Stateful Enterprise Applications with Docker

 

Today Docker announced its acquisition of the file syncing project Infinit. This move underscores one of the most important issues around adopting containers in production: managing state. Just like the acquisition of Socketplane led to improvements in networking plug-ins, we see this as a great step for stateful containers that will help the entire Docker ecosystem.

True to Docker’s philosophy of “batteries included but removable,” this move makes the transition from development to production smoother for stateful applications by leveraging the same integration interface. Until now, most production deployments have involved stateless containers, and having default, out-of-the box support will enable customers to deploy stateful containers in production.

There are three types of stateful architectures emerging for distributed applications, and while they all leverage the Docker volume plug-in, they are quite different:

 

12-7-diagram-4-1

 

Connector-based systems: These are solutions like Flocker and Rexray for legacy storage architectures. They take physical OS volumes and map them 1:1 into a container.

Key-value based systems: These are filesystems like Torus, Facebook Haystack, or Infinit and are built on top of key value systems. This type of storage solution is good for file streaming and non-critical workloads bound by web access latencies, but is not suitable for transactional, low-latency, or data-consistency-dependant applications. Enterprise storage is an incredibly hard problem to solve, and this type of system cannot be used to implement scheduler-converged data placement, container-granular snapshots, tiering, low-latency access, and so on.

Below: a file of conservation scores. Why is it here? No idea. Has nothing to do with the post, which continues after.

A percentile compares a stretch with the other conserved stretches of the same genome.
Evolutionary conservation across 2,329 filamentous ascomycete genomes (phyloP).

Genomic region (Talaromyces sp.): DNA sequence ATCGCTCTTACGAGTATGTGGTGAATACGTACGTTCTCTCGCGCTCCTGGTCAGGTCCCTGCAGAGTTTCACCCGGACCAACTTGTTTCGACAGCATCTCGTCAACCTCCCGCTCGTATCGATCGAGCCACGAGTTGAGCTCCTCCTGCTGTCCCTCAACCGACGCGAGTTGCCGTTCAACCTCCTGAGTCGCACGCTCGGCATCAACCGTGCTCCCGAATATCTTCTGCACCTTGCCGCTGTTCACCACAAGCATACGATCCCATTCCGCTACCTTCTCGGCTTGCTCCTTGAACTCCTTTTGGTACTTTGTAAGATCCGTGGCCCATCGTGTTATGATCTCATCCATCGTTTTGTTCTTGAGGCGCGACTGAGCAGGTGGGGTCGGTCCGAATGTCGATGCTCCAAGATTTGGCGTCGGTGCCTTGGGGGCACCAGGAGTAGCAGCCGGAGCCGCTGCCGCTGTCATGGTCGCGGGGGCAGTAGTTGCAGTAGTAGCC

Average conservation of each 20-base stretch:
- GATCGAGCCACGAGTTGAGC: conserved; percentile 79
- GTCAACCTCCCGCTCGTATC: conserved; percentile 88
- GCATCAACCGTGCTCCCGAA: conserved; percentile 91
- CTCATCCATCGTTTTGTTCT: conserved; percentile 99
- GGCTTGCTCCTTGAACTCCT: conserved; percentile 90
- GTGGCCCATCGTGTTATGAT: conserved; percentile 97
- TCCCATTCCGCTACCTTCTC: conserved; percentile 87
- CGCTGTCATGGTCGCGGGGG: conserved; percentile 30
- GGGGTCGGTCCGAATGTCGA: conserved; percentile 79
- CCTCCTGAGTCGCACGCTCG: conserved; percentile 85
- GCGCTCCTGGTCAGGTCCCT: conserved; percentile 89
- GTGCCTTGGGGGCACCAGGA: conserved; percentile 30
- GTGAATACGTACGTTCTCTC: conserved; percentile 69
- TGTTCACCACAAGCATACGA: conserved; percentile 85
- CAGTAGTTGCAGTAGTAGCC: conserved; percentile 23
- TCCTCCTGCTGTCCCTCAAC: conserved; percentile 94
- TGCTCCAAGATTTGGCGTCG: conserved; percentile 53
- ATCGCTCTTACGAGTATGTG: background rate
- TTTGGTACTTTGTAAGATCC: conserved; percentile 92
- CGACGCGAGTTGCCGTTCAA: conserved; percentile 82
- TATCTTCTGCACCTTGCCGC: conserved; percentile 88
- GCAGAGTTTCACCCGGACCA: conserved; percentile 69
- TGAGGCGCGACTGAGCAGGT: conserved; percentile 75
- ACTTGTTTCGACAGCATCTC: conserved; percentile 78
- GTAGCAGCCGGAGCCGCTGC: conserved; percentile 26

Container data services: These are cloud-native and container-granular data service solutions built on top of a enterprise-grade distributed block storage systems like Portworx. We have built our solution from the ground up for workloads like databases, queues, and filer applications — with cloud native architectures in mind. Our container storage solution is built with the founding principles of ease of use, devops-led programmability, and integration with any container scheduler. Its development team comes with serious storage chops. And data correctness, availability, integrity, and performance are at its core. It is storage for all container workloads and schedulers — supporting devops workflows to highly available replicated volumes across a large production cluster and across any cloud. We don’t automate and manage OS volumes or put data in a key value system. We store data just like a purpose-built distributed block storage system would.

These are three extremely different architectures and approaches to the same problem. Ultimately, your choice of the storage technology matters a lot and depends on your applications and usage — and if you are in production or development.

As you can see from Docker’s announcements in this area, all of us in the ecosystem are committed to empowering IT to address stateful containers. See how our customers are using Portworx in production today by trying out our developer edition.

 

Gou2

Goutham Rao
Co-Founder and CTO
Portworx